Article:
One of the first flowers in May is the beloved lily of the valley (Convallaria majalis).
With its fresh, green, earthy beauty with honeyed undertones, it has been a favorite fragrance for centuries.
Lily of the valley is grown in cooler climates and prefers the partial shade of a woodland setting. It spreads via its underground stems called rhizomes. It can take a few years to get established, but once it is, it will spread far and wide.
According to Elanour Sinclair Rohde, in her book, The Scented Garden, “The lily-of-the-valley is, I think, the very first of the flowers whose scent is a true summer scent, for the May lily, as our ancestors called it, never flowers till the bitter winds we so often get in late spring are over. When the lily of the valley flowers we know in truth that summer has come.”
Its flowers hang, with each bell consisting of six florets with edges that turn back into six small scallops. While there is no honey in the flowers, there is a sweet sap stored in tissue at its base which is very attractive to bees. They also visit to collect its pollen.
Lily of the valley flowers contain extremely minute amounts of oils, making them too labor intensive to pick as each floret opens at different times. Any perfume with lily of the valley notes means that it is a combination of other natural oils, such as rose and jasmine. There is no lily of the valley absolute or essential oil.
Hydroxycitronellal is widely considered to be the aroma chemical material closest to the scent of Lily of the Valley, although its use is limited by IFRA restrictions to 1% of the finished fragrance.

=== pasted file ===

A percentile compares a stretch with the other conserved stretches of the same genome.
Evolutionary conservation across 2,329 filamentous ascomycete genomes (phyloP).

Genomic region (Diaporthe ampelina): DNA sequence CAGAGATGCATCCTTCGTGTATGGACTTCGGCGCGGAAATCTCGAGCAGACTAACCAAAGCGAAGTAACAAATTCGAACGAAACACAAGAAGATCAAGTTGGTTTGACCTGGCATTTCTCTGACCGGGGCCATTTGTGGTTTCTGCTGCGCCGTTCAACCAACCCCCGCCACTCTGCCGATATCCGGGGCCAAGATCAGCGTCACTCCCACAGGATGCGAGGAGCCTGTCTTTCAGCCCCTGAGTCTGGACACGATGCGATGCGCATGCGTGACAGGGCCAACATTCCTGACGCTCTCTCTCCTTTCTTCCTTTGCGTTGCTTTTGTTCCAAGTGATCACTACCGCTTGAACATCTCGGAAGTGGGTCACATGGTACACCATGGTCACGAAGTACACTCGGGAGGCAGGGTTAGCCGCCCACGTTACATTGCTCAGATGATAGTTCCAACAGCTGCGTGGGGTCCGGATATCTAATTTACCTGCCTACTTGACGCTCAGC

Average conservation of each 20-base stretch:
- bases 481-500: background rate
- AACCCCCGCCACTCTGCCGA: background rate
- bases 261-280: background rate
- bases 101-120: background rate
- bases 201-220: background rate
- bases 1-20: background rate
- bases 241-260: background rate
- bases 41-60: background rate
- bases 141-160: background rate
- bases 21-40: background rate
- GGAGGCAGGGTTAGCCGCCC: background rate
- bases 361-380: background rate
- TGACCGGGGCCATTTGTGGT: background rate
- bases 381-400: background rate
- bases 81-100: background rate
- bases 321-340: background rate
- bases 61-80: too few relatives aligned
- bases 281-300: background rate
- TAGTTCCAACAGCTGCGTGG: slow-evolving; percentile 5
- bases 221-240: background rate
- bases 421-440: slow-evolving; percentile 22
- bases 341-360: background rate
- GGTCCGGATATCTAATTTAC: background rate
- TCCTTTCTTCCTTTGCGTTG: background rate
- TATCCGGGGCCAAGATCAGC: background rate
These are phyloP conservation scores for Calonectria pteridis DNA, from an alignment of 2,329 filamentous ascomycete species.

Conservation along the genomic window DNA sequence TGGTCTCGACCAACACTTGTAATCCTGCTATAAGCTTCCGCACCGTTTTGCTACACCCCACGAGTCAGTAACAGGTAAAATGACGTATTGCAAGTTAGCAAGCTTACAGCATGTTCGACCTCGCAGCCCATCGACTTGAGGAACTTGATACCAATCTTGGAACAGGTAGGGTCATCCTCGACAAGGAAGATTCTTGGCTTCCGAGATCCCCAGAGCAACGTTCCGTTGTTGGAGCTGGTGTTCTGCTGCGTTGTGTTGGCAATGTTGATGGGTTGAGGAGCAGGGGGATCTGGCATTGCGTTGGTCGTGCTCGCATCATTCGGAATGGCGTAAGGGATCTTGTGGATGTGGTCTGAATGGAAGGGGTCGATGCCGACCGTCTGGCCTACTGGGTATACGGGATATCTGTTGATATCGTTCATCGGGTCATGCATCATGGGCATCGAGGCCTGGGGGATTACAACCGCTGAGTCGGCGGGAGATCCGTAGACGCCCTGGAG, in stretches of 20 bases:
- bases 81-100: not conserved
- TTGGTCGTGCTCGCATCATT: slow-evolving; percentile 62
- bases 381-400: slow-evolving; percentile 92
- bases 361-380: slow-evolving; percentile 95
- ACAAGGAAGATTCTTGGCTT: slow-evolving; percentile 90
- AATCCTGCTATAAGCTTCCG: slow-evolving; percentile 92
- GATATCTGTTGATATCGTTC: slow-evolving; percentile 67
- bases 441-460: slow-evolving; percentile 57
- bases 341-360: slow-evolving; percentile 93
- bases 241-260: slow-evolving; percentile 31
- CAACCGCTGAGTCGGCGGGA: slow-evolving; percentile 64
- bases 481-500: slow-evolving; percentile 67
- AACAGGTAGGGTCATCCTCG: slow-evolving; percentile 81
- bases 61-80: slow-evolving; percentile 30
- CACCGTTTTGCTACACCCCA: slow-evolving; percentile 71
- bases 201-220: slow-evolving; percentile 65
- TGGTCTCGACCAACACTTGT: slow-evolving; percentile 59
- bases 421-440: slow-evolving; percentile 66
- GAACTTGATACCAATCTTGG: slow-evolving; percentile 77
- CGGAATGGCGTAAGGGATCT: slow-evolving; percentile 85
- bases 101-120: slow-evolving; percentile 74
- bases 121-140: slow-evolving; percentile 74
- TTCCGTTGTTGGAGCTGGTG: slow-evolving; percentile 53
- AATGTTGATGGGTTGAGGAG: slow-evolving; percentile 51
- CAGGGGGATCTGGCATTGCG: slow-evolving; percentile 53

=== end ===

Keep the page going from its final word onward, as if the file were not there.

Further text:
Diorissimo, composed by Edmond Roudnitska in 1956, is generally referred to as the gold standard for lily of the valley perfumes.
At Indigo, our favorite lily of the valley perfume is by Floris London. Lily of the Valley was created in 1847 and is a true soliflore that is as close to the real flower as one can get. Its sillage and longevity are medium. It is a refreshing floral to wear on a spring or summer day. It is also the perfect office fragrance.
Perle de Mousse, authored by Bertrand Duchaufour in 2012 for Ann Gerard, is an artistic interpretation of lily of the valley. It is a memorable green chypre that begins with green galbanum and bubbly aldehydes, with a heart of lily of the valley, rose and tuberose. Its base notes include ambergris, musk and vanilla. Its longevity is outstanding, its sillage is very good.
Stilettos on Lex is a lively fruit and floral bouquet that starts off with pear and plum liquor. Lily of the valley joins the heart notes, along with rose, heliotrope, iris and carnation and is followed by a base of musk, patchouli, vanilla and Atlas cedar wood.
What is your favorite lily of the valley scent?